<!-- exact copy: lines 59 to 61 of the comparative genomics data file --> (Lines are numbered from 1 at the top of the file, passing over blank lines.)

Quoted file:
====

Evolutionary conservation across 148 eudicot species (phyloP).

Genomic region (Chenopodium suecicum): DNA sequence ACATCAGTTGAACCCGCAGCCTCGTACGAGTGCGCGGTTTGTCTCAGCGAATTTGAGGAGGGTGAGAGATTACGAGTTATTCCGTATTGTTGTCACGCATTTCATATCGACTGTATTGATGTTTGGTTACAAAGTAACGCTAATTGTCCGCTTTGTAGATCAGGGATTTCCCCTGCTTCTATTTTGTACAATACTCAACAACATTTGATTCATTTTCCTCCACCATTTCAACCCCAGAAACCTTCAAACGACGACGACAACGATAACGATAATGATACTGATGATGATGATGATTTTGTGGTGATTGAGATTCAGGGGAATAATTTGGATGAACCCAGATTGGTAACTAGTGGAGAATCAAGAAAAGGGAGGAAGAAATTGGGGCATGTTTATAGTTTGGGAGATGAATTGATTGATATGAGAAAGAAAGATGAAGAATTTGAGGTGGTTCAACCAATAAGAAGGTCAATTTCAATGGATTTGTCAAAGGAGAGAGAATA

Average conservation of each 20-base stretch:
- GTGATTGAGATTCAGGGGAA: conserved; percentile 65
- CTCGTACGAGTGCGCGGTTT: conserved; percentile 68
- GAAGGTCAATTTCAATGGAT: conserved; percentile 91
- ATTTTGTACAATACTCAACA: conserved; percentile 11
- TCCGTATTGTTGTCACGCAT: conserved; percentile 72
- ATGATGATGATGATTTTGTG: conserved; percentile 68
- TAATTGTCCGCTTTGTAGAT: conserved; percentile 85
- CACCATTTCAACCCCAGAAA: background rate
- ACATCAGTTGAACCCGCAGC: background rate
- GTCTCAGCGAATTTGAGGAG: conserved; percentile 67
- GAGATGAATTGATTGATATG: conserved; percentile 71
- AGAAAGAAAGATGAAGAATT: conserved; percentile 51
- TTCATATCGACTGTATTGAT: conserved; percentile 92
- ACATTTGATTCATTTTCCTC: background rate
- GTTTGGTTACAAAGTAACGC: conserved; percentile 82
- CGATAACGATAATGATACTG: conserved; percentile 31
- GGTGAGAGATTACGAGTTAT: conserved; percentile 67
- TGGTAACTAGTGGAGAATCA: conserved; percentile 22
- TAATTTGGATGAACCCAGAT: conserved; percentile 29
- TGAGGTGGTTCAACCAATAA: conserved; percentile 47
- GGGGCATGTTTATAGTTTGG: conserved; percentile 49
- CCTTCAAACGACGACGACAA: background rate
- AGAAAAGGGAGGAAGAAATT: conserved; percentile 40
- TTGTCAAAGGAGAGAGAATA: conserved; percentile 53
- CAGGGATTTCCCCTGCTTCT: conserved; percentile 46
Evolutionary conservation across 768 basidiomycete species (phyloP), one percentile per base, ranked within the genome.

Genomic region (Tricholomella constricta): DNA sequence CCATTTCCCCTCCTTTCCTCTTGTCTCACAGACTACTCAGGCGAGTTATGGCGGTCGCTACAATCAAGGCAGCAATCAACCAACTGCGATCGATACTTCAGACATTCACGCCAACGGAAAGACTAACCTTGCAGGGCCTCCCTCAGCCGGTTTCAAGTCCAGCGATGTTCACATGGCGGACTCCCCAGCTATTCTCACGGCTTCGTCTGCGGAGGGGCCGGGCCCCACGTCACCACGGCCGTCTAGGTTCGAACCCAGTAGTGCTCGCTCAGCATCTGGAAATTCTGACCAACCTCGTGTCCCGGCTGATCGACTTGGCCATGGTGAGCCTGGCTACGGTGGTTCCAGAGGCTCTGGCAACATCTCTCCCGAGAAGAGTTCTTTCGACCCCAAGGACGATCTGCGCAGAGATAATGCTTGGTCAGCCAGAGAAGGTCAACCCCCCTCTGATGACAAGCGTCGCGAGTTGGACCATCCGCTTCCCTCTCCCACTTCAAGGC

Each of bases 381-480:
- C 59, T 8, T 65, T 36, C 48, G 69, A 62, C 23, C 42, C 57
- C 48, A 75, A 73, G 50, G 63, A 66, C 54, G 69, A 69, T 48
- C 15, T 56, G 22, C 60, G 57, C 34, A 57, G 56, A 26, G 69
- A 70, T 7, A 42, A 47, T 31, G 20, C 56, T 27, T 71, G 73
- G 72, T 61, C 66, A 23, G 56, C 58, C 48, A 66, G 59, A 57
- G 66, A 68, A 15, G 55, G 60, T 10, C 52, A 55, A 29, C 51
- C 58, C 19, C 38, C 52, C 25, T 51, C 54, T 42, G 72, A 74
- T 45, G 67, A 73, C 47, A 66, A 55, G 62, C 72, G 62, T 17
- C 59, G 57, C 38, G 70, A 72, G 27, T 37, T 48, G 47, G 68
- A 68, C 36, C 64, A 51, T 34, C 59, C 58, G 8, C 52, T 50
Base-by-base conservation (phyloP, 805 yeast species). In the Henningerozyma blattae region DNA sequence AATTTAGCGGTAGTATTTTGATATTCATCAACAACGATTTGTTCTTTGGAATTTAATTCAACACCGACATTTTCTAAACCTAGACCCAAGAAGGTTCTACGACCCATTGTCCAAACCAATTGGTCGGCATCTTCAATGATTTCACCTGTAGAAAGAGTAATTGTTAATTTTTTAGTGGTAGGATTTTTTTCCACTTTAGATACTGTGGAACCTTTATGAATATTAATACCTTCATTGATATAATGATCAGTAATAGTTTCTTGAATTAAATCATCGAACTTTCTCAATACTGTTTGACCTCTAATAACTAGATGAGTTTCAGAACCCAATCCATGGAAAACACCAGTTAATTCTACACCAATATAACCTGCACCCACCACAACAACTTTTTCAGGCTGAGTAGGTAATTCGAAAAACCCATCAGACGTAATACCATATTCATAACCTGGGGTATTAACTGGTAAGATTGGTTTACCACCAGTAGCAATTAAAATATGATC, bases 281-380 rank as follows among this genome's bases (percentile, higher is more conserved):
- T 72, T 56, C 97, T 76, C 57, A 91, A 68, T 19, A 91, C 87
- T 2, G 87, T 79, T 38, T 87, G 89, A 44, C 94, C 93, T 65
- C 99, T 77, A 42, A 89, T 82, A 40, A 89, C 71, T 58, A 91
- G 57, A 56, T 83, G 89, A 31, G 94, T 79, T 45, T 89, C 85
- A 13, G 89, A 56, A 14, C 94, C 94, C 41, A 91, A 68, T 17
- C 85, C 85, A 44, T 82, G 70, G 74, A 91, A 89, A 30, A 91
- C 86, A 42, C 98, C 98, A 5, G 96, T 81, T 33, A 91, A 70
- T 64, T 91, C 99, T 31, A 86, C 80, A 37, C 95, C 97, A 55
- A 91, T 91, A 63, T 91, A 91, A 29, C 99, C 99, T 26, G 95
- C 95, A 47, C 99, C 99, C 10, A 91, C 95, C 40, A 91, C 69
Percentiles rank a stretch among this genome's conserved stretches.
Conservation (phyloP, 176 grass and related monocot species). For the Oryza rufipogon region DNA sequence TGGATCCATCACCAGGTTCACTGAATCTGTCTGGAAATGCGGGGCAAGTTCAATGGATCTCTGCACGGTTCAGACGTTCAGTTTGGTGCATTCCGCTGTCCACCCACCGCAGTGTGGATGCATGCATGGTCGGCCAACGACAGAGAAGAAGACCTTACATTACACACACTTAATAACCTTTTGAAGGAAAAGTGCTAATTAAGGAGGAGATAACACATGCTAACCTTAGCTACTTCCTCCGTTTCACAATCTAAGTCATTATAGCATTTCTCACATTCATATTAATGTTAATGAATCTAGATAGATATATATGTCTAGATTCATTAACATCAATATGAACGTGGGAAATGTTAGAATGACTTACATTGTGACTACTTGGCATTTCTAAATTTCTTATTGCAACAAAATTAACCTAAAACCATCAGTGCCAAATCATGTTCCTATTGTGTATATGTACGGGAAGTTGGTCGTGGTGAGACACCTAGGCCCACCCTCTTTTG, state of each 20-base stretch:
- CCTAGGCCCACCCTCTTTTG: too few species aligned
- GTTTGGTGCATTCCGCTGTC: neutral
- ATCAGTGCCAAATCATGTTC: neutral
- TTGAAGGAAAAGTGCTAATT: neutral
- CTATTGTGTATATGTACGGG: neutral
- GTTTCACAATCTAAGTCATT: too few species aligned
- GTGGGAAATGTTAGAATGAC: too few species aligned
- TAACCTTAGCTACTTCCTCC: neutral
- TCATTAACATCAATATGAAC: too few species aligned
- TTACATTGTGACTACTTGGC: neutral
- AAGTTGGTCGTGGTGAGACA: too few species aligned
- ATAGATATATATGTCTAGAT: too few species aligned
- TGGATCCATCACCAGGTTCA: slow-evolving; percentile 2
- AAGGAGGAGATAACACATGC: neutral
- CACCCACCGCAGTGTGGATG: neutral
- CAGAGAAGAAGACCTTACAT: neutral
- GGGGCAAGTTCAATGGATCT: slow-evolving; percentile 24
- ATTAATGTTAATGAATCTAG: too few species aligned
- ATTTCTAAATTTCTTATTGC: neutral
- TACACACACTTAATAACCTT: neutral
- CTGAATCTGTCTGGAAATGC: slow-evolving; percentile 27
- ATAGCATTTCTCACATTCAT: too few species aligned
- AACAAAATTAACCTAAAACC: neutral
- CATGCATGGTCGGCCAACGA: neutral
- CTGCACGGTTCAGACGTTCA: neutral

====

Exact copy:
- CTATTGTGTATATGTACGGG: neutral
- GTTTCACAATCTAAGTCATT: too few species aligned
- GTGGGAAATGTTAGAATGAC: too few species aligned